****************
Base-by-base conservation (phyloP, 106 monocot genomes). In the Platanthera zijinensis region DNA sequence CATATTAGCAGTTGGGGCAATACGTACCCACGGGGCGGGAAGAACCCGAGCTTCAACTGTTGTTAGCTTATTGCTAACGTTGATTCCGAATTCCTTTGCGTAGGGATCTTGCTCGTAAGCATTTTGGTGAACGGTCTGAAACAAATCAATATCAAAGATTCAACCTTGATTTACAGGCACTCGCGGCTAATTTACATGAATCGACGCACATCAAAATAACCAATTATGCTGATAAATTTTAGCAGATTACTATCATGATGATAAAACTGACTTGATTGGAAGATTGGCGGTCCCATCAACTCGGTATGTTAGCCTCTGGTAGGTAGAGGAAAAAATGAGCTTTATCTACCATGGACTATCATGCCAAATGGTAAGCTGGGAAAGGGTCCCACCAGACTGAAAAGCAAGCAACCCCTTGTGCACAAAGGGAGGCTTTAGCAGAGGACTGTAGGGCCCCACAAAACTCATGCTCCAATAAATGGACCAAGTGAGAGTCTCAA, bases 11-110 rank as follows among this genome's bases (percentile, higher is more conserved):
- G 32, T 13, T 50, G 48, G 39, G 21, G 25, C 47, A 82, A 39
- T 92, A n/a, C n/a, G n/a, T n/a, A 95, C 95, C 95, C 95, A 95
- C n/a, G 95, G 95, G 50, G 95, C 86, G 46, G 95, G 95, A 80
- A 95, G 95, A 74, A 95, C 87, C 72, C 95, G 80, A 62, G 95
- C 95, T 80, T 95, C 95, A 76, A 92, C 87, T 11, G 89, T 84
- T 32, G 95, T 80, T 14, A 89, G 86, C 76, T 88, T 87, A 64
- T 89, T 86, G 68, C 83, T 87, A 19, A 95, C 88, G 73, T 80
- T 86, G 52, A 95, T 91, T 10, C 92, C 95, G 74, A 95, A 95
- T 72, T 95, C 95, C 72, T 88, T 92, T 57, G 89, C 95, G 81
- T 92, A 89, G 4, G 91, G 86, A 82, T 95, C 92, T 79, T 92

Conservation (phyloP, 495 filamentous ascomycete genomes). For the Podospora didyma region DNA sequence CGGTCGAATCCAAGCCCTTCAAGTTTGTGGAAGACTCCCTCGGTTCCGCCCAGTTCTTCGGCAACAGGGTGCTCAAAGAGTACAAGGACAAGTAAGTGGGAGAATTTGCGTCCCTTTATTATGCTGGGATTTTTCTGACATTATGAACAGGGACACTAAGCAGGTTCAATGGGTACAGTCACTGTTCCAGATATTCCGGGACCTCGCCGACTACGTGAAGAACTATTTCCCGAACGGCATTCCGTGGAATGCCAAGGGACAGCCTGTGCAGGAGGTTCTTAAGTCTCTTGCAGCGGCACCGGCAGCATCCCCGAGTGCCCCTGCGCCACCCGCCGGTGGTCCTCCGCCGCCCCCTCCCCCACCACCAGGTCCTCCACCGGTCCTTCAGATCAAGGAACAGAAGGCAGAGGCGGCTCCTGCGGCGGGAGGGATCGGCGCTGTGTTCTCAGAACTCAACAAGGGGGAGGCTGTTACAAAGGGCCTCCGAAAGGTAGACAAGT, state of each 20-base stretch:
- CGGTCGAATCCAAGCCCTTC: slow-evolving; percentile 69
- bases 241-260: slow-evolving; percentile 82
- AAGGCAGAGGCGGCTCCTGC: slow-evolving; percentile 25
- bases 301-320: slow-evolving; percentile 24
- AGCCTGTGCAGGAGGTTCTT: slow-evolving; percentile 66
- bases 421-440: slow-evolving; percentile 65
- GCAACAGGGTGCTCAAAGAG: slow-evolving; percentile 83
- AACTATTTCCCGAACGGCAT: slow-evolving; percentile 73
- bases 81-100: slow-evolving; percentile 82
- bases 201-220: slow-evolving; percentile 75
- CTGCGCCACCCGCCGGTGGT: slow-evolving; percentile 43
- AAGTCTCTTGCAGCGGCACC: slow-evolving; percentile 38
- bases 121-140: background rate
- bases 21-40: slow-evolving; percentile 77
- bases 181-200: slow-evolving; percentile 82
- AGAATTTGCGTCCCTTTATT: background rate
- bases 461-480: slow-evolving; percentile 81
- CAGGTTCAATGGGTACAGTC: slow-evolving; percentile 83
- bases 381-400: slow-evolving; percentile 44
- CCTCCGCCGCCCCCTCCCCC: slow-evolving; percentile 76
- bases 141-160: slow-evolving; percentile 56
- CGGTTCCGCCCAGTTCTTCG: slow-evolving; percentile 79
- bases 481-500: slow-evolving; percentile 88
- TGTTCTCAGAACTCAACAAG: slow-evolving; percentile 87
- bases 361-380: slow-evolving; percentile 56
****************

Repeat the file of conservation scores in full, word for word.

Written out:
Base-by-base conservation (phyloP, 106 monocot genomes). In the Platanthera zijinensis region DNA sequence CATATTAGCAGTTGGGGCAATACGTACCCACGGGGCGGGAAGAACCCGAGCTTCAACTGTTGTTAGCTTATTGCTAACGTTGATTCCGAATTCCTTTGCGTAGGGATCTTGCTCGTAAGCATTTTGGTGAACGGTCTGAAACAAATCAATATCAAAGATTCAACCTTGATTTACAGGCACTCGCGGCTAATTTACATGAATCGACGCACATCAAAATAACCAATTATGCTGATAAATTTTAGCAGATTACTATCATGATGATAAAACTGACTTGATTGGAAGATTGGCGGTCCCATCAACTCGGTATGTTAGCCTCTGGTAGGTAGAGGAAAAAATGAGCTTTATCTACCATGGACTATCATGCCAAATGGTAAGCTGGGAAAGGGTCCCACCAGACTGAAAAGCAAGCAACCCCTTGTGCACAAAGGGAGGCTTTAGCAGAGGACTGTAGGGCCCCACAAAACTCATGCTCCAATAAATGGACCAAGTGAGAGTCTCAA, bases 11-110 rank as follows among this genome's bases (percentile, higher is more conserved):
- G 32, T 13, T 50, G 48, G 39, G 21, G 25, C 47, A 82, A 39
- T 92, A n/a, C n/a, G n/a, T n/a, A 95, C 95, C 95, C 95, A 95
- C n/a, G 95, G 95, G 50, G 95, C 86, G 46, G 95, G 95, A 80
- A 95, G 95, A 74, A 95, C 87, C 72, C 95, G 80, A 62, G 95
- C 95, T 80, T 95, C 95, A 76, A 92, C 87, T 11, G 89, T 84
- T 32, G 95, T 80, T 14, A 89, G 86, C 76, T 88, T 87, A 64
- T 89, T 86, G 68, C 83, T 87, A 19, A 95, C 88, G 73, T 80
- T 86, G 52, A 95, T 91, T 10, C 92, C 95, G 74, A 95, A 95
- T 72, T 95, C 95, C 72, T 88, T 92, T 57, G 89, C 95, G 81
- T 92, A 89, G 4, G 91, G 86, A 82, T 95, C 92, T 79, T 92

Conservation (phyloP, 495 filamentous ascomycete genomes). For the Podospora didyma region DNA sequence CGGTCGAATCCAAGCCCTTCAAGTTTGTGGAAGACTCCCTCGGTTCCGCCCAGTTCTTCGGCAACAGGGTGCTCAAAGAGTACAAGGACAAGTAAGTGGGAGAATTTGCGTCCCTTTATTATGCTGGGATTTTTCTGACATTATGAACAGGGACACTAAGCAGGTTCAATGGGTACAGTCACTGTTCCAGATATTCCGGGACCTCGCCGACTACGTGAAGAACTATTTCCCGAACGGCATTCCGTGGAATGCCAAGGGACAGCCTGTGCAGGAGGTTCTTAAGTCTCTTGCAGCGGCACCGGCAGCATCCCCGAGTGCCCCTGCGCCACCCGCCGGTGGTCCTCCGCCGCCCCCTCCCCCACCACCAGGTCCTCCACCGGTCCTTCAGATCAAGGAACAGAAGGCAGAGGCGGCTCCTGCGGCGGGAGGGATCGGCGCTGTGTTCTCAGAACTCAACAAGGGGGAGGCTGTTACAAAGGGCCTCCGAAAGGTAGACAAGT, state of each 20-base stretch:
- CGGTCGAATCCAAGCCCTTC: slow-evolving; percentile 69
- bases 241-260: slow-evolving; percentile 82
- AAGGCAGAGGCGGCTCCTGC: slow-evolving; percentile 25
- bases 301-320: slow-evolving; percentile 24
- AGCCTGTGCAGGAGGTTCTT: slow-evolving; percentile 66
- bases 421-440: slow-evolving; percentile 65
- GCAACAGGGTGCTCAAAGAG: slow-evolving; percentile 83
- AACTATTTCCCGAACGGCAT: slow-evolving; percentile 73
- bases 81-100: slow-evolving; percentile 82
- bases 201-220: slow-evolving; percentile 75
- CTGCGCCACCCGCCGGTGGT: slow-evolving; percentile 43
- AAGTCTCTTGCAGCGGCACC: slow-evolving; percentile 38
- bases 121-140: background rate
- bases 21-40: slow-evolving; percentile 77
- bases 181-200: slow-evolving; percentile 82
- AGAATTTGCGTCCCTTTATT: background rate
- bases 461-480: slow-evolving; percentile 81
- CAGGTTCAATGGGTACAGTC: slow-evolving; percentile 83
- bases 381-400: slow-evolving; percentile 44
- CCTCCGCCGCCCCCTCCCCC: slow-evolving; percentile 76
- bases 141-160: slow-evolving; percentile 56
- CGGTTCCGCCCAGTTCTTCG: slow-evolving; percentile 79
- bases 481-500: slow-evolving; percentile 88
- TGTTCTCAGAACTCAACAAG: slow-evolving; percentile 87
- bases 361-380: slow-evolving; percentile 56